We’re constantly researching, finding new brands. We just came back from the sustainable fashion summit in Copenhagen. The book is about to launch in America and I might be about to record some masterclasses as well, which will be pretty cool. We’re also looking to have “Buy Me Once” as a certification in its own right, so brands can display it on their packaging.
Nancy Hiller keeps it real. Funny, wise and fiercely intelligent, her “Making Things Work” was one of my books of the year…so I was pretty damned chuffed when she agreed to have a chat.
F – How did you start out making furniture?
N – I had no experience making furniture as a younger person, I really got into it by accident when I was 20. I didn’t have enough money to afford furniture so I started cobbling things together, with very crude tools borrowed from my boyfriend. My stepfather made fun of my efforts. (We had a rather bad relationship.) One day he insulted me, adding that I should take a carpentry course, so I rode my bike down to the local vocational school and signed up for a furniture making course through City & Guilds. That’s how I first got involved.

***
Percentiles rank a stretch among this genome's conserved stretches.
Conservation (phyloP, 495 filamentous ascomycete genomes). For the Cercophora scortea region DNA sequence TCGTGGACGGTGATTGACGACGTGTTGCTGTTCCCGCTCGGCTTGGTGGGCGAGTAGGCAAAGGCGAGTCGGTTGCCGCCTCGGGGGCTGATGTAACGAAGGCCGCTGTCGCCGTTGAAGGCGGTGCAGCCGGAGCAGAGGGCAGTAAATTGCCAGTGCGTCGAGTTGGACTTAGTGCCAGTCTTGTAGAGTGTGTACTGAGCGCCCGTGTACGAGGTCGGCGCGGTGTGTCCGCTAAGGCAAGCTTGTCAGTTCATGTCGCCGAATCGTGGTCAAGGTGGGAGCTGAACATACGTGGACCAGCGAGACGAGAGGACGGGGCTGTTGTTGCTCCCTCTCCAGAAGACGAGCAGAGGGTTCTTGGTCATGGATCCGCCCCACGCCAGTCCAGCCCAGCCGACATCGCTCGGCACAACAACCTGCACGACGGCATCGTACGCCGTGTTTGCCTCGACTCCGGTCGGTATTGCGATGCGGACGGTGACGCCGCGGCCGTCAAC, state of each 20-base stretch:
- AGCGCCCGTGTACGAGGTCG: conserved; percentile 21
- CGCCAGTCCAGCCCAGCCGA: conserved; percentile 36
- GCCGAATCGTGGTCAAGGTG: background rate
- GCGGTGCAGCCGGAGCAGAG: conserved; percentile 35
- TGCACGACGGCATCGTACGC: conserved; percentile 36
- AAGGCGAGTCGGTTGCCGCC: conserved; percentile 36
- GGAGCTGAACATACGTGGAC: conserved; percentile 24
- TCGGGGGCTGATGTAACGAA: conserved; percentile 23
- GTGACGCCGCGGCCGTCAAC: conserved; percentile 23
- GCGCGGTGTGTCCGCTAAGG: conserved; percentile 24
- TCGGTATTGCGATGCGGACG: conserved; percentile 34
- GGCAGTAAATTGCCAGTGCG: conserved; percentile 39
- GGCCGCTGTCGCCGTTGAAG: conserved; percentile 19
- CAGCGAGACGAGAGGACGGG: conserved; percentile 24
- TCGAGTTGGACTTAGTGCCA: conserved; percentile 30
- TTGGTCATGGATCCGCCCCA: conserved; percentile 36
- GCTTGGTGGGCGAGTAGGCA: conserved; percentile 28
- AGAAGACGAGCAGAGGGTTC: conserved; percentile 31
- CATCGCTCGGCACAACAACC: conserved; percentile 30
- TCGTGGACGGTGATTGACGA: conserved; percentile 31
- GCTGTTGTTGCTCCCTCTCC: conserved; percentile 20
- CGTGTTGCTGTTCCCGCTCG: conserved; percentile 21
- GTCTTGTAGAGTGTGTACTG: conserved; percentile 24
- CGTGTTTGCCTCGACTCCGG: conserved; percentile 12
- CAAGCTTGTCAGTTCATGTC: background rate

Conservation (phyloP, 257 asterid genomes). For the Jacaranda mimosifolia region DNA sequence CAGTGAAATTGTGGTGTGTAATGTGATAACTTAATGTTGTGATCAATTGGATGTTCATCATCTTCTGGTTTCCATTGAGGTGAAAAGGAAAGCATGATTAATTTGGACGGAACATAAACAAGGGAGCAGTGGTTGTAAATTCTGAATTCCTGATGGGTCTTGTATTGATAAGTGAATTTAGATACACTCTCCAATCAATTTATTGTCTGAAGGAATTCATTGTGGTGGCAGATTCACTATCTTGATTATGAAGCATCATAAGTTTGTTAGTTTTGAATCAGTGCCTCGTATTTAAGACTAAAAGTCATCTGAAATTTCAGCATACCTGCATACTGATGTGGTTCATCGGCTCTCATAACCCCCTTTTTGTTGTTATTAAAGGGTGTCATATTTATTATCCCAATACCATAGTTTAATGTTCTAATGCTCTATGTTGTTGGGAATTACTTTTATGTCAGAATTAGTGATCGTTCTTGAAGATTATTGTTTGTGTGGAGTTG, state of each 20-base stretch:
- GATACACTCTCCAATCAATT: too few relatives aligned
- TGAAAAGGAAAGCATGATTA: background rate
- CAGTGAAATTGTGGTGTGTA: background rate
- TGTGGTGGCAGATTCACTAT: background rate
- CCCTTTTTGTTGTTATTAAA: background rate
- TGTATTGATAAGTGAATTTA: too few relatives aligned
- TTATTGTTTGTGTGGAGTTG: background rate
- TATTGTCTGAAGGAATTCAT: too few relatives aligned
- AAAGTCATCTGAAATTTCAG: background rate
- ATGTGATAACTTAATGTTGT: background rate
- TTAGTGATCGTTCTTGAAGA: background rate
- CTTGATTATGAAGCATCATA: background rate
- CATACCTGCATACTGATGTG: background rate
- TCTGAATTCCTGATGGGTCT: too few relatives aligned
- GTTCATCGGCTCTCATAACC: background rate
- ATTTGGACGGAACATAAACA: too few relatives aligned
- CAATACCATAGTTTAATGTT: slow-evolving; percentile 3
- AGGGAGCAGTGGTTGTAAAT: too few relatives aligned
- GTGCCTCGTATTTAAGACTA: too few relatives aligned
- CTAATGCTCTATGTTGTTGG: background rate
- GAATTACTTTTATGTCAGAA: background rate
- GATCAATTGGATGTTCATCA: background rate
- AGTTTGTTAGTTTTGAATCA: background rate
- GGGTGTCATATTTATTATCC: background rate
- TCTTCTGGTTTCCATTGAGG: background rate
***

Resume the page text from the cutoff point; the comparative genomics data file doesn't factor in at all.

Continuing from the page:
F – How did the writing of “Making Things Work” come about?
N – Let’s see…I’ve always been interested in writing, as a younger person I was very academic – did A Levels in Latin and Greek and went on to study more “dead” languages at university before dropping out. Much later on, long after I had been working professionally as a furniture maker, I went back to university and got a degree and then a Master’s degree in Religious Studies with a focus on ethics. I’ve always been interested in reasoning and logic.
I started furniture making in the 1980s – as you can imagine, back then sexism was more rampant than it is today – and I would often have people make disparaging remarks or have very low expectations of my skills because I was a woman. I didn’t, at that time, have any good way of arguing back. Part of my motivation for going back to university in my early 30s was to learn how to argue. By that I don’t mean how to have a row, but how to craft an articulate response. I don’t always come up with a perfect response on the spur of the moment!